Molecular Techniques for the Identification of Commensal Fungal Populations on Cave Roosting Bats


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Publication Date

January 2014


Since the emergence of White-nose Syndrome (WNS) in 2006, North American bat populations have experienced devastating population declines. WNS is caused by the psychrophilic fungus Pseudogymnoascus destructans (Pd), which invades the wing tissues of bats during torpor, resulting in up to a 97% mortality rate. Yet some species, including the Indiana bat (Myotis sodalis) and the Virginia big-eared bat (Corynorhinus townsendii virginianus), appear to have reduced mortality from WNS, despite close proximity to infected bats. In an attempt to determine whether bats possess commensal fungal populations that confer resistance to WNS, we analyzed the culturable and non-culturable fungal communities of bat fur. To generate a library of the non-culturable fungal species, DNA was isolated from bat fur clippings, amplified by PCR of the internal transcribed spacer (ITS) region, sequenced, and identified using BLAST. Culturable fungal populations were obtained by swabbing and isolation in pure culture, and also identified using the ITS sequence. By comparing the communities of bats belonging to five species for four locations, we were able to determine that the species of the bat is the most important contributor to the composition of a bat’s fungal community, and this was best analyzed using molecular methods. While the majority of shared fungal species consisted of saprotrophic fungi, a small portion of these shared species consisted of yeast, the most abundant of which was Debaryomyces udenii; Virginia big-eared bats, which have a 0% mortality rate, have a fungal community that consists of 55% D. udenii. This data supports the hypothesis that bats harbor commensal fungal communities, and that these communities may confer resistance to WNS. Identifying whether commensal populations provide a mechanism of WNS resistance in bats could help in our understanding of the emergence of this pathogen, the future of the disease, and potential biological controls.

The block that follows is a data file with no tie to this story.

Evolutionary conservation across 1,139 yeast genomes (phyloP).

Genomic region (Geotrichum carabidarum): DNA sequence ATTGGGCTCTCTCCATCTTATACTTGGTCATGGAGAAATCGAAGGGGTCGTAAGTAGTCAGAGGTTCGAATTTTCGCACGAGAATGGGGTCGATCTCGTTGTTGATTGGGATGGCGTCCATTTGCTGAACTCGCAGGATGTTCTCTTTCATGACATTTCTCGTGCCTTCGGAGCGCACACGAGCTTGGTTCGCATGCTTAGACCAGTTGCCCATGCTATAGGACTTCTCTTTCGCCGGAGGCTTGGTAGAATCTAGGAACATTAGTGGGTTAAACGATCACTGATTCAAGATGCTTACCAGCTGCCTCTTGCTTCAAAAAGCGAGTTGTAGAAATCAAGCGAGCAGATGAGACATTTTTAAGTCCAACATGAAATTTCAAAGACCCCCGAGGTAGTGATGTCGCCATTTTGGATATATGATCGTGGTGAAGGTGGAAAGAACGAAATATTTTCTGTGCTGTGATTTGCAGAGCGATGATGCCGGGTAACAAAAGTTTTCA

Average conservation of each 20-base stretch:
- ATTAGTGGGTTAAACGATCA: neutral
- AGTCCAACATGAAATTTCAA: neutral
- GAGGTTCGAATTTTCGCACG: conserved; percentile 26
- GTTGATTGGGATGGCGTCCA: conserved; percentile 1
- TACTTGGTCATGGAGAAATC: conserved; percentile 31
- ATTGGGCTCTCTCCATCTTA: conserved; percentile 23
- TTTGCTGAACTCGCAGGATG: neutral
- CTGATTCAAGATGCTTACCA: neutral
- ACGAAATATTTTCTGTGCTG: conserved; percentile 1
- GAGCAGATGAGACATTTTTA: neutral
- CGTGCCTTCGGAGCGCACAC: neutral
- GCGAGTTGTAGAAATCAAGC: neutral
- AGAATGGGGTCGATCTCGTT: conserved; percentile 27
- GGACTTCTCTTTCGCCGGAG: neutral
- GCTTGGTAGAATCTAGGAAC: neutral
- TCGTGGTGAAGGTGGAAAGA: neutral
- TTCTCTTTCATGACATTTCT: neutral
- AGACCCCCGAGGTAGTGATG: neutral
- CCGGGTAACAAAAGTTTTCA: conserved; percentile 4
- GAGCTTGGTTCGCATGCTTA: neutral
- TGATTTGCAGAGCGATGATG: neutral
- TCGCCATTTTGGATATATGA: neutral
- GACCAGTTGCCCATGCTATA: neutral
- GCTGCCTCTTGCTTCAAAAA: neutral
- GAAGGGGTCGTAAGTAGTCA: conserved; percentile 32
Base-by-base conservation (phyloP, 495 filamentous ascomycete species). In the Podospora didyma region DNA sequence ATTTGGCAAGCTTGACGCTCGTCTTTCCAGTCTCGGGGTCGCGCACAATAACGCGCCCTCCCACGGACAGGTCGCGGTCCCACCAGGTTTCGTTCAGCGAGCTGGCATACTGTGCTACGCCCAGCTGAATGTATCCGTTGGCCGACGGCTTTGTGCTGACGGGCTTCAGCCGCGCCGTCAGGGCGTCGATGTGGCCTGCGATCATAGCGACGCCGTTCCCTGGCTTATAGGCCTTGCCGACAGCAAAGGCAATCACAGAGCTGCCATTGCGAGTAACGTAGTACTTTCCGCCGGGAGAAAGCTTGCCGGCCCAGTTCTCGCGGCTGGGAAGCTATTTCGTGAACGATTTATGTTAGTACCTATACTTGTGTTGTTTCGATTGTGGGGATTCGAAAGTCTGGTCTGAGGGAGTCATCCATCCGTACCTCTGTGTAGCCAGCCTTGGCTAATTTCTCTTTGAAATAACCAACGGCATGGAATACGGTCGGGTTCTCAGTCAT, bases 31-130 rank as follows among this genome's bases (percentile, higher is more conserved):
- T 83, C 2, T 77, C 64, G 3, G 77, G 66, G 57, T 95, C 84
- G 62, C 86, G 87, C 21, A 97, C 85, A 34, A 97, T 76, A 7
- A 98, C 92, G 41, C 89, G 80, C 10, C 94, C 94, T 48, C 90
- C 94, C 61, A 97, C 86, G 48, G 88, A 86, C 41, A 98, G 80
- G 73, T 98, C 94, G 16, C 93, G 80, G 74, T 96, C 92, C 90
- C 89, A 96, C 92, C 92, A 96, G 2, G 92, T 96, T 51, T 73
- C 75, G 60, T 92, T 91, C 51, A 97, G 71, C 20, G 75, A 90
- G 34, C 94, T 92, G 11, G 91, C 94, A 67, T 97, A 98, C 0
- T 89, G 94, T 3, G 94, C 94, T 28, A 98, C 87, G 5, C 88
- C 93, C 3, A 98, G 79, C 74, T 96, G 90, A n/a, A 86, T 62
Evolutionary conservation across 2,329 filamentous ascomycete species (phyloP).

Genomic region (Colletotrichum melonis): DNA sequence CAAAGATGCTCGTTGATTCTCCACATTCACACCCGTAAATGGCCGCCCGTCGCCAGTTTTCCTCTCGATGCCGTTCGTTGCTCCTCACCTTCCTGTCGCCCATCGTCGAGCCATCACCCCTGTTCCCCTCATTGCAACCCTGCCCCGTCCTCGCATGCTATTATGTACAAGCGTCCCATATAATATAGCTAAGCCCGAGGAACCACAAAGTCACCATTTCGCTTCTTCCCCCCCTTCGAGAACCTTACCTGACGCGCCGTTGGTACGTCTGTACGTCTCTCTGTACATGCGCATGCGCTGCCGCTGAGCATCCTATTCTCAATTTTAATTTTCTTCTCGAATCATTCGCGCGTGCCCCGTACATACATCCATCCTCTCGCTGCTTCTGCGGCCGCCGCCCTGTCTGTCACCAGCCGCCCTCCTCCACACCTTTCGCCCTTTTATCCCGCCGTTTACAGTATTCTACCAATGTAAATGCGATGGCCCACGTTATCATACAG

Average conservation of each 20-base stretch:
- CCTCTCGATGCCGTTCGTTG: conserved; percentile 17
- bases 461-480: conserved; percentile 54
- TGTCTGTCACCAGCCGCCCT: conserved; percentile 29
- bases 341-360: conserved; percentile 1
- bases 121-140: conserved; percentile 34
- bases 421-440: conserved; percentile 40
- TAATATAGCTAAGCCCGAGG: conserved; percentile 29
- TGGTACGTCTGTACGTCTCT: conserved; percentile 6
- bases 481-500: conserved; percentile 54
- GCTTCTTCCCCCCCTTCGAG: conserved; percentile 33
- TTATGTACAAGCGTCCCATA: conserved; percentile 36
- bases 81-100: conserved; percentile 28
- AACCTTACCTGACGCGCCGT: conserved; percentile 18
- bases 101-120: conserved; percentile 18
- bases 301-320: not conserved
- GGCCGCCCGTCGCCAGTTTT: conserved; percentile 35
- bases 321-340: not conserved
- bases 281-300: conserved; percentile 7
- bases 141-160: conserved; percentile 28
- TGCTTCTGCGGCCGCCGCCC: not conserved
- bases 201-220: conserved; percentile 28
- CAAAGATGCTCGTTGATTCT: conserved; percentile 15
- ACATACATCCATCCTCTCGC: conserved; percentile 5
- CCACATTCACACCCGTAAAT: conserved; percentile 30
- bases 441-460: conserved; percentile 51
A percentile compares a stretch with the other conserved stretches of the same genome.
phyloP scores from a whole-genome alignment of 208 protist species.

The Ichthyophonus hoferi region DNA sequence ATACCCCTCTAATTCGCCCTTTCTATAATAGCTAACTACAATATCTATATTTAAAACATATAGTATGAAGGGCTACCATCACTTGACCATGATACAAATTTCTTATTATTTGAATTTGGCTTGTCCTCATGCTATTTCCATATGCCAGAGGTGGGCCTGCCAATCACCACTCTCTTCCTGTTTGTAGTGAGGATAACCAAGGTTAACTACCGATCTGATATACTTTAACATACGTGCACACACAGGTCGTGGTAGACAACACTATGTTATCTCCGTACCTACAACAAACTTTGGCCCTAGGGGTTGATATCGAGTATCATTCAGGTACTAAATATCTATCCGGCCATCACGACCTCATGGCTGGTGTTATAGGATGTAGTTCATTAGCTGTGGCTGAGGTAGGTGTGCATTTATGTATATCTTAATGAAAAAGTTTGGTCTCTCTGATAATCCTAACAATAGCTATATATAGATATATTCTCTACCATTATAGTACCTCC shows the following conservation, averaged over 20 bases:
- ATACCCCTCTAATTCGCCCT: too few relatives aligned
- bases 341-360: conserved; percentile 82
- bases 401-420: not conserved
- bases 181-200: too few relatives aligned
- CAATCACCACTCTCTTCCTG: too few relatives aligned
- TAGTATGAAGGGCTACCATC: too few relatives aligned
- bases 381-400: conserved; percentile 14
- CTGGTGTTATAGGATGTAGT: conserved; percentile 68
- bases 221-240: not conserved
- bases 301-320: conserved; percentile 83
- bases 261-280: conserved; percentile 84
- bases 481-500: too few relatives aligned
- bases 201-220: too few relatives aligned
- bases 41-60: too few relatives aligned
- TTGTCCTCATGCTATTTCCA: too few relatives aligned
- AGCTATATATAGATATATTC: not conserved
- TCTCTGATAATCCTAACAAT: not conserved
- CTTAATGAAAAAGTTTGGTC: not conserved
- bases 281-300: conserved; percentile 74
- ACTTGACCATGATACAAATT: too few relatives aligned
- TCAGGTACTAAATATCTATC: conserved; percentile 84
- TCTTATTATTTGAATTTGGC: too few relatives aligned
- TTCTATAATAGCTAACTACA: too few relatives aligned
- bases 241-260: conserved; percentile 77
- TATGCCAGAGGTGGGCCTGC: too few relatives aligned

White-Nose Syndrome, Commensal, Fungi, Bats, Pseudogymnoascus, PCR Inhibition, Corynorhinus Townsendii

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